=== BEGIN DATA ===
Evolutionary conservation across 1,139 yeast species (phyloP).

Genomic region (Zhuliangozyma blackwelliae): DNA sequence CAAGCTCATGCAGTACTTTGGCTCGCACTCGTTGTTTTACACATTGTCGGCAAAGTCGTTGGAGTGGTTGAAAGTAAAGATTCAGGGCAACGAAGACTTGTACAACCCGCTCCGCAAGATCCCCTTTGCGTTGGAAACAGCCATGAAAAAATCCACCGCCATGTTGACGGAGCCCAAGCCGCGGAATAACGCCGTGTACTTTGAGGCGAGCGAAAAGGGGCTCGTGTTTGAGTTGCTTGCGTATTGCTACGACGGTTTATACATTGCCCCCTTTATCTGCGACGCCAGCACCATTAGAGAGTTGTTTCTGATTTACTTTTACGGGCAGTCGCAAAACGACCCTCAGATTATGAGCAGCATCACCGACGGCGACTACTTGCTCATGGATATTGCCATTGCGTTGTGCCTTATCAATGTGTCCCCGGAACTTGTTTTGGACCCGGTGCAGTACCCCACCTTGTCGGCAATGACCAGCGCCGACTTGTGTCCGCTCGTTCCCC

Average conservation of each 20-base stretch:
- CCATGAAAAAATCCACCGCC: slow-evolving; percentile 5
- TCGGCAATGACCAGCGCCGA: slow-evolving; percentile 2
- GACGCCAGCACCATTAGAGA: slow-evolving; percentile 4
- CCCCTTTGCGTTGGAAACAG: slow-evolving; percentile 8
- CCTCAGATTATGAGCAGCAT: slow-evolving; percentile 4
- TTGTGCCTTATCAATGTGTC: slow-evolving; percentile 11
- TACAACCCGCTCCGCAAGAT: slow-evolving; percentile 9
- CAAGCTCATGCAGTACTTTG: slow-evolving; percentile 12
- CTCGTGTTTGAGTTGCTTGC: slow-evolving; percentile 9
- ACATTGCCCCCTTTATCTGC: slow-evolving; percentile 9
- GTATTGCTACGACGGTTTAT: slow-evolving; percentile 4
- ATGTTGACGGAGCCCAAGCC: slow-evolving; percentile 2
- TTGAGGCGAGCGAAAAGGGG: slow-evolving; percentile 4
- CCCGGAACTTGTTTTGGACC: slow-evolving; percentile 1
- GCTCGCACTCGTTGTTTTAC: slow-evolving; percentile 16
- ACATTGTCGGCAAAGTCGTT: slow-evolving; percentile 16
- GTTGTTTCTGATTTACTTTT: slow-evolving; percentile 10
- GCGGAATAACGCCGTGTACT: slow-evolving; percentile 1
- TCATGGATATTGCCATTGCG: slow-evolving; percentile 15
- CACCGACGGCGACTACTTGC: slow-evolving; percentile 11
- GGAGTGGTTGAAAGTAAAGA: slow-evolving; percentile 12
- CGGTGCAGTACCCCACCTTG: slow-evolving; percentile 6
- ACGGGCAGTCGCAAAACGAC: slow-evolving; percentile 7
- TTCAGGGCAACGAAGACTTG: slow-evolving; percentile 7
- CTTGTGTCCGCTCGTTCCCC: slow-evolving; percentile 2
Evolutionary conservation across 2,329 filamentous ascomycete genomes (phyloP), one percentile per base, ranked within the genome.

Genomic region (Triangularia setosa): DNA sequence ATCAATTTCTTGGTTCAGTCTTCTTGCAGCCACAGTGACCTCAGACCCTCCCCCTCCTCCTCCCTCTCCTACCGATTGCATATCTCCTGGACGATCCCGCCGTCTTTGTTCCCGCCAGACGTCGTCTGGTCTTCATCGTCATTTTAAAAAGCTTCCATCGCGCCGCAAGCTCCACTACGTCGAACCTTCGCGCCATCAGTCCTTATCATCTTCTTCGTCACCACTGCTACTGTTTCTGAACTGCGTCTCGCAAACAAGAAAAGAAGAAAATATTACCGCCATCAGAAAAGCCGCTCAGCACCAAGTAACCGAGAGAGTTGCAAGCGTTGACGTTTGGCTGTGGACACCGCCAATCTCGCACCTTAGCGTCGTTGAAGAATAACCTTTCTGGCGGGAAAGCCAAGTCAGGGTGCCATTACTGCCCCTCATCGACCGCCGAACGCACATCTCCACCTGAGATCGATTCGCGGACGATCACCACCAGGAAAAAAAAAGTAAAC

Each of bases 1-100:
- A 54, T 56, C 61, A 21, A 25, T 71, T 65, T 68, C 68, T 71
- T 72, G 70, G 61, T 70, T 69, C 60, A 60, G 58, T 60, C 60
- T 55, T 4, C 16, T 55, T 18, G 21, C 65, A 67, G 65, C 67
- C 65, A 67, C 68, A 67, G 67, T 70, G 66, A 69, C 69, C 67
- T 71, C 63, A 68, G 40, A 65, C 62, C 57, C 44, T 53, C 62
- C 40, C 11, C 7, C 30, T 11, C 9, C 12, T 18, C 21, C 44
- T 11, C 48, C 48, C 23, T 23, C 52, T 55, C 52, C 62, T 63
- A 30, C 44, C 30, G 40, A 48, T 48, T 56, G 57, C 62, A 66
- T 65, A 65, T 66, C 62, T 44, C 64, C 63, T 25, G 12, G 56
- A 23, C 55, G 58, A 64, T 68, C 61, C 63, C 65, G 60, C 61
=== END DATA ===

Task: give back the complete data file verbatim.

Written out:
Evolutionary conservation across 1,139 yeast species (phyloP).

Genomic region (Zhuliangozyma blackwelliae): DNA sequence CAAGCTCATGCAGTACTTTGGCTCGCACTCGTTGTTTTACACATTGTCGGCAAAGTCGTTGGAGTGGTTGAAAGTAAAGATTCAGGGCAACGAAGACTTGTACAACCCGCTCCGCAAGATCCCCTTTGCGTTGGAAACAGCCATGAAAAAATCCACCGCCATGTTGACGGAGCCCAAGCCGCGGAATAACGCCGTGTACTTTGAGGCGAGCGAAAAGGGGCTCGTGTTTGAGTTGCTTGCGTATTGCTACGACGGTTTATACATTGCCCCCTTTATCTGCGACGCCAGCACCATTAGAGAGTTGTTTCTGATTTACTTTTACGGGCAGTCGCAAAACGACCCTCAGATTATGAGCAGCATCACCGACGGCGACTACTTGCTCATGGATATTGCCATTGCGTTGTGCCTTATCAATGTGTCCCCGGAACTTGTTTTGGACCCGGTGCAGTACCCCACCTTGTCGGCAATGACCAGCGCCGACTTGTGTCCGCTCGTTCCCC

Average conservation of each 20-base stretch:
- CCATGAAAAAATCCACCGCC: slow-evolving; percentile 5
- TCGGCAATGACCAGCGCCGA: slow-evolving; percentile 2
- GACGCCAGCACCATTAGAGA: slow-evolving; percentile 4
- CCCCTTTGCGTTGGAAACAG: slow-evolving; percentile 8
- CCTCAGATTATGAGCAGCAT: slow-evolving; percentile 4
- TTGTGCCTTATCAATGTGTC: slow-evolving; percentile 11
- TACAACCCGCTCCGCAAGAT: slow-evolving; percentile 9
- CAAGCTCATGCAGTACTTTG: slow-evolving; percentile 12
- CTCGTGTTTGAGTTGCTTGC: slow-evolving; percentile 9
- ACATTGCCCCCTTTATCTGC: slow-evolving; percentile 9
- GTATTGCTACGACGGTTTAT: slow-evolving; percentile 4
- ATGTTGACGGAGCCCAAGCC: slow-evolving; percentile 2
- TTGAGGCGAGCGAAAAGGGG: slow-evolving; percentile 4
- CCCGGAACTTGTTTTGGACC: slow-evolving; percentile 1
- GCTCGCACTCGTTGTTTTAC: slow-evolving; percentile 16
- ACATTGTCGGCAAAGTCGTT: slow-evolving; percentile 16
- GTTGTTTCTGATTTACTTTT: slow-evolving; percentile 10
- GCGGAATAACGCCGTGTACT: slow-evolving; percentile 1
- TCATGGATATTGCCATTGCG: slow-evolving; percentile 15
- CACCGACGGCGACTACTTGC: slow-evolving; percentile 11
- GGAGTGGTTGAAAGTAAAGA: slow-evolving; percentile 12
- CGGTGCAGTACCCCACCTTG: slow-evolving; percentile 6
- ACGGGCAGTCGCAAAACGAC: slow-evolving; percentile 7
- TTCAGGGCAACGAAGACTTG: slow-evolving; percentile 7
- CTTGTGTCCGCTCGTTCCCC: slow-evolving; percentile 2
Evolutionary conservation across 2,329 filamentous ascomycete genomes (phyloP), one percentile per base, ranked within the genome.

Genomic region (Triangularia setosa): DNA sequence ATCAATTTCTTGGTTCAGTCTTCTTGCAGCCACAGTGACCTCAGACCCTCCCCCTCCTCCTCCCTCTCCTACCGATTGCATATCTCCTGGACGATCCCGCCGTCTTTGTTCCCGCCAGACGTCGTCTGGTCTTCATCGTCATTTTAAAAAGCTTCCATCGCGCCGCAAGCTCCACTACGTCGAACCTTCGCGCCATCAGTCCTTATCATCTTCTTCGTCACCACTGCTACTGTTTCTGAACTGCGTCTCGCAAACAAGAAAAGAAGAAAATATTACCGCCATCAGAAAAGCCGCTCAGCACCAAGTAACCGAGAGAGTTGCAAGCGTTGACGTTTGGCTGTGGACACCGCCAATCTCGCACCTTAGCGTCGTTGAAGAATAACCTTTCTGGCGGGAAAGCCAAGTCAGGGTGCCATTACTGCCCCTCATCGACCGCCGAACGCACATCTCCACCTGAGATCGATTCGCGGACGATCACCACCAGGAAAAAAAAAGTAAAC

Each of bases 1-100:
- A 54, T 56, C 61, A 21, A 25, T 71, T 65, T 68, C 68, T 71
- T 72, G 70, G 61, T 70, T 69, C 60, A 60, G 58, T 60, C 60
- T 55, T 4, C 16, T 55, T 18, G 21, C 65, A 67, G 65, C 67
- C 65, A 67, C 68, A 67, G 67, T 70, G 66, A 69, C 69, C 67
- T 71, C 63, A 68, G 40, A 65, C 62, C 57, C 44, T 53, C 62
- C 40, C 11, C 7, C 30, T 11, C 9, C 12, T 18, C 21, C 44
- T 11, C 48, C 48, C 23, T 23, C 52, T 55, C 52, C 62, T 63
- A 30, C 44, C 30, G 40, A 48, T 48, T 56, G 57, C 62, A 66
- T 65, A 65, T 66, C 62, T 44, C 64, C 63, T 25, G 12, G 56
- A 23, C 55, G 58, A 64, T 68, C 61, C 63, C 65, G 60, C 61